So, for example, if you play games with a $10 buy-in (10NL), you should have between $200 and $500 set aside specifically for playing poker. Most serious players probably won’t have as many as 50 buy-ins, but usually more than 20.

The right number of buy-ins for you will be determined by a combination of your win rate and your tolerance for variance and risk. The lower your win rate and/or risk tolerance, the more buy-ins you should keep in your bankroll and vice versa.

If your win rate is only marginal and you don’t like to take big risks, you’d do better to keep 35-50 buy-ins in your poker bankroll. If you have a high win rate and/or don’t mind more risk, you could probably play comfortably with 20-35 buy-ins.

 

Poker Bankroll Management For No-Limit Poker Tournaments

 

Because there is more variance in poker tournaments, bankroll requirements are much higher. Single table tournaments (STT) will require more buy-ins than cash games and multi-table tournaments (MTT) will require more buy-ins than STTs.

For single table sit ‘n’ go tournaments, experienced players recommend that you maintain a bankroll between 50 and 100 buy-ins. Again, the right number for you is going to depend on your win rate and tolerance for risk.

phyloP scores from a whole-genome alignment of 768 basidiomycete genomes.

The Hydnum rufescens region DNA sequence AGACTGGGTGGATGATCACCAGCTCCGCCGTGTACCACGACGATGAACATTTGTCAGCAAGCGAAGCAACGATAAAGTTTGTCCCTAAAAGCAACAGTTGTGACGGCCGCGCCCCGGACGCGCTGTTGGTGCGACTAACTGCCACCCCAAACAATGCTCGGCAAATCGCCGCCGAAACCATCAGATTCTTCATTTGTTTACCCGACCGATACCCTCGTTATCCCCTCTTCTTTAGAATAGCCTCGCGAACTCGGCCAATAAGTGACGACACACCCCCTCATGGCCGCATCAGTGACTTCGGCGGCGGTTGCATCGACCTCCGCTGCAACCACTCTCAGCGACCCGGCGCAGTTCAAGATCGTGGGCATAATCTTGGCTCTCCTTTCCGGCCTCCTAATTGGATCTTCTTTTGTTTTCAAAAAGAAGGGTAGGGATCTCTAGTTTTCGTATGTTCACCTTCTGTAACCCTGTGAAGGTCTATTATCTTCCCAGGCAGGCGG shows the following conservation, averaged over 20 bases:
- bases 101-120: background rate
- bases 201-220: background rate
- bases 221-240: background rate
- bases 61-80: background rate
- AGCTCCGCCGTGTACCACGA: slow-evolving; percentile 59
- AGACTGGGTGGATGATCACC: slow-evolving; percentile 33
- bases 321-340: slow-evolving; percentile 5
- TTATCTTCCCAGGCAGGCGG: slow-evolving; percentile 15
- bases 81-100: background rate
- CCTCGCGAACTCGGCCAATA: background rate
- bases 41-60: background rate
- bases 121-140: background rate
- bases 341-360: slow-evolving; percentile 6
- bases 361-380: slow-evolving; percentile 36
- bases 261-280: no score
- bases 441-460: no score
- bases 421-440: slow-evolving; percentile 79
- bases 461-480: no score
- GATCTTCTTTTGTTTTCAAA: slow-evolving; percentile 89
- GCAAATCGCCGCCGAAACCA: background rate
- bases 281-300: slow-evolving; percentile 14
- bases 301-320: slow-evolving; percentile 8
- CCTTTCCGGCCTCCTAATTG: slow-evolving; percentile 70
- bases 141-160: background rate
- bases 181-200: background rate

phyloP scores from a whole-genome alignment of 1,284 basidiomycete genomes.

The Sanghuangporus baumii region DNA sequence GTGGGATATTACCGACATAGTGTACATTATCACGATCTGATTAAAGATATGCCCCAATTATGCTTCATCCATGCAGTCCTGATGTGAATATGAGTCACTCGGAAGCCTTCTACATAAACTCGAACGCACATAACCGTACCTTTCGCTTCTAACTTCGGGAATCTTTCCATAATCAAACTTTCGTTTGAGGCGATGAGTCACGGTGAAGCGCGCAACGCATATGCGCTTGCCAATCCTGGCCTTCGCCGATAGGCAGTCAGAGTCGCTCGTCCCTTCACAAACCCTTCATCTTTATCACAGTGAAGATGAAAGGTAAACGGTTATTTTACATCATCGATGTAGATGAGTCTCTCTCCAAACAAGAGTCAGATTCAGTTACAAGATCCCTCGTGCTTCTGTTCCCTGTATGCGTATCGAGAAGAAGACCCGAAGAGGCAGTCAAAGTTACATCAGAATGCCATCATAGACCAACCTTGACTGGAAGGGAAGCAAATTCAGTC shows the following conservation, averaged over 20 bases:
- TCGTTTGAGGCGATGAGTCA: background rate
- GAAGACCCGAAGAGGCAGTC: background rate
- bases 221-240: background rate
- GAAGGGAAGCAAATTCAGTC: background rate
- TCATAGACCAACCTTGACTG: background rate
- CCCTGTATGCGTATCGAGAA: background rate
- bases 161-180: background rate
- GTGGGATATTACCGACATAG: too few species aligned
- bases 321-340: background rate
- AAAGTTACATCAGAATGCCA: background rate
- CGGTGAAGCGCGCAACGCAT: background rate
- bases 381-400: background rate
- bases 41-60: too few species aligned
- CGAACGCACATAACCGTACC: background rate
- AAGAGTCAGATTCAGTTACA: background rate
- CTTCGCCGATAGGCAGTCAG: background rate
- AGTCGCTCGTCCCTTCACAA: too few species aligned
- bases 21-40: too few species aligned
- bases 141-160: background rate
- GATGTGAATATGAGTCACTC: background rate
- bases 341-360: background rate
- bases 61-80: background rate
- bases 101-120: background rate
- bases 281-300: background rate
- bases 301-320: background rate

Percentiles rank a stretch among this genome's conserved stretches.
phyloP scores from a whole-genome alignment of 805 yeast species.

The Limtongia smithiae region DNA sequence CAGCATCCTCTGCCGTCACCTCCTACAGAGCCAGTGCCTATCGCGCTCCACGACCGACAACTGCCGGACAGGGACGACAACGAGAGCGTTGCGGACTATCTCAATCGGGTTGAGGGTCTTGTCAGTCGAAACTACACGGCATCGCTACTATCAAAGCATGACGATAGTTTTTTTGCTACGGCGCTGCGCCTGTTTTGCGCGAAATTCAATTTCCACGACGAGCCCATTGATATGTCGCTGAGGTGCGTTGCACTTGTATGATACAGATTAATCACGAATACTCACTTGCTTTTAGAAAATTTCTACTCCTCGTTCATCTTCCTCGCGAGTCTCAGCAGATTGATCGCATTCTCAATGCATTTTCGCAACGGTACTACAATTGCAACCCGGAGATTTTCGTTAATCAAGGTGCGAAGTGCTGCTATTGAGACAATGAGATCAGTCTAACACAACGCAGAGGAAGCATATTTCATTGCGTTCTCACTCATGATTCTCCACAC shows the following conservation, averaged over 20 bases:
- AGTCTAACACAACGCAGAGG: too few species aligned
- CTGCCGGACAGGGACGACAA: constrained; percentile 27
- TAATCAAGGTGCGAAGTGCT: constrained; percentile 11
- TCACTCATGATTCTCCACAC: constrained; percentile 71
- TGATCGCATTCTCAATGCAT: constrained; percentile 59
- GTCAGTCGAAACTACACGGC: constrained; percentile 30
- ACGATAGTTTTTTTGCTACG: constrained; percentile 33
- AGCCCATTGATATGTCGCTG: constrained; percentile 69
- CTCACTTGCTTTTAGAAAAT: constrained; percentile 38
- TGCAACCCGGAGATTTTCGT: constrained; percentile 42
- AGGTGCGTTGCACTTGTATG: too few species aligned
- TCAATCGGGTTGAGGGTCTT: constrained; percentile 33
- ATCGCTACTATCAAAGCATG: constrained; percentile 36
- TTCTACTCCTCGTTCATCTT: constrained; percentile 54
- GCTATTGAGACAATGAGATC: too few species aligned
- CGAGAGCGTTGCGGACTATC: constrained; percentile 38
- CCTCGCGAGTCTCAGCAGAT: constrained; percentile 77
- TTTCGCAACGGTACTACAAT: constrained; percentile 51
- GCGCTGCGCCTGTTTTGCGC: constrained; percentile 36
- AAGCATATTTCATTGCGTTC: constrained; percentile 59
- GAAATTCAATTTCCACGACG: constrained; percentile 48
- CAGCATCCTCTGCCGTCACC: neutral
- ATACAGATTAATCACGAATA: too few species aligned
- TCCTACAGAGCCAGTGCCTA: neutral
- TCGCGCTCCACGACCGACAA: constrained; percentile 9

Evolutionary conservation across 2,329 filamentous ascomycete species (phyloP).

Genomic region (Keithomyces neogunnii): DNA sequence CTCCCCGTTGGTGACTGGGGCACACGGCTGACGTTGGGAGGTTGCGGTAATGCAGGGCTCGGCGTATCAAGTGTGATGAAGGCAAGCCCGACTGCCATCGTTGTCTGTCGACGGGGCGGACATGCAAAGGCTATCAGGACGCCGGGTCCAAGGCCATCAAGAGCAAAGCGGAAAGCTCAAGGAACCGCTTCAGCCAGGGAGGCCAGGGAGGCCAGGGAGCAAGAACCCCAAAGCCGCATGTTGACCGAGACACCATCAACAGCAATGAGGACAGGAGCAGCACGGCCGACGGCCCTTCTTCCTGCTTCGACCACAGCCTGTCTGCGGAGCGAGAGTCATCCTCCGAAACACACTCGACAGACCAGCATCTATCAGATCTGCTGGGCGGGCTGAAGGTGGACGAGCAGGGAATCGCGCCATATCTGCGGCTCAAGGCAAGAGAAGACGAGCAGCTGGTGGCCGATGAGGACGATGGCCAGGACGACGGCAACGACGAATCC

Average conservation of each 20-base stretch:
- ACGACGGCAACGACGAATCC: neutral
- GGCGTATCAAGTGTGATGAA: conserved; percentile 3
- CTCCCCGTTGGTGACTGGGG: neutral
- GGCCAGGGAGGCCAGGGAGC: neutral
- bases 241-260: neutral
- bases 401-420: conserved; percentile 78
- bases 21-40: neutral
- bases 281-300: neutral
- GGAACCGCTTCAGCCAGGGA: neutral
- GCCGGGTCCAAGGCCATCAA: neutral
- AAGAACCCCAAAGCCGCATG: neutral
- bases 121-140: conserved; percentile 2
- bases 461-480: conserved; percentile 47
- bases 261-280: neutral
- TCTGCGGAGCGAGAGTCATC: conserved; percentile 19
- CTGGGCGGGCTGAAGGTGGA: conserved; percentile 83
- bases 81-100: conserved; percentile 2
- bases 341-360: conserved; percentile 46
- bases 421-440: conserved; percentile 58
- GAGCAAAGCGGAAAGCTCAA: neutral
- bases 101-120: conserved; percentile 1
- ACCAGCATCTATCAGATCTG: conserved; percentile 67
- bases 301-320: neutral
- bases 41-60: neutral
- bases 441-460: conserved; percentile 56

For standard multi-table tournaments, computing an acceptable bankroll management strategy can be more difficult. For these tournaments, your risk of ruin depends a lot on the number of entrants that you normally encounter in the tournaments that you play.

Most experienced MTT players recommend a bare minimum of 100-200 buy-ins with some players going as high as 500 to help reduce their risk and calm their nerves.

Multi-table poker tournaments have the highest level of variance of any form of poker and among them, those with the highest number of participants will send your bankroll the biggest roller coaster ride.

 

How Do You Manage Your Poker Bankroll?

 

We’d love to hear your thoughts. What works best for you? Do you actively manage your own poker bankroll or is it not something you think about? Let us know in the comments below!

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Jeff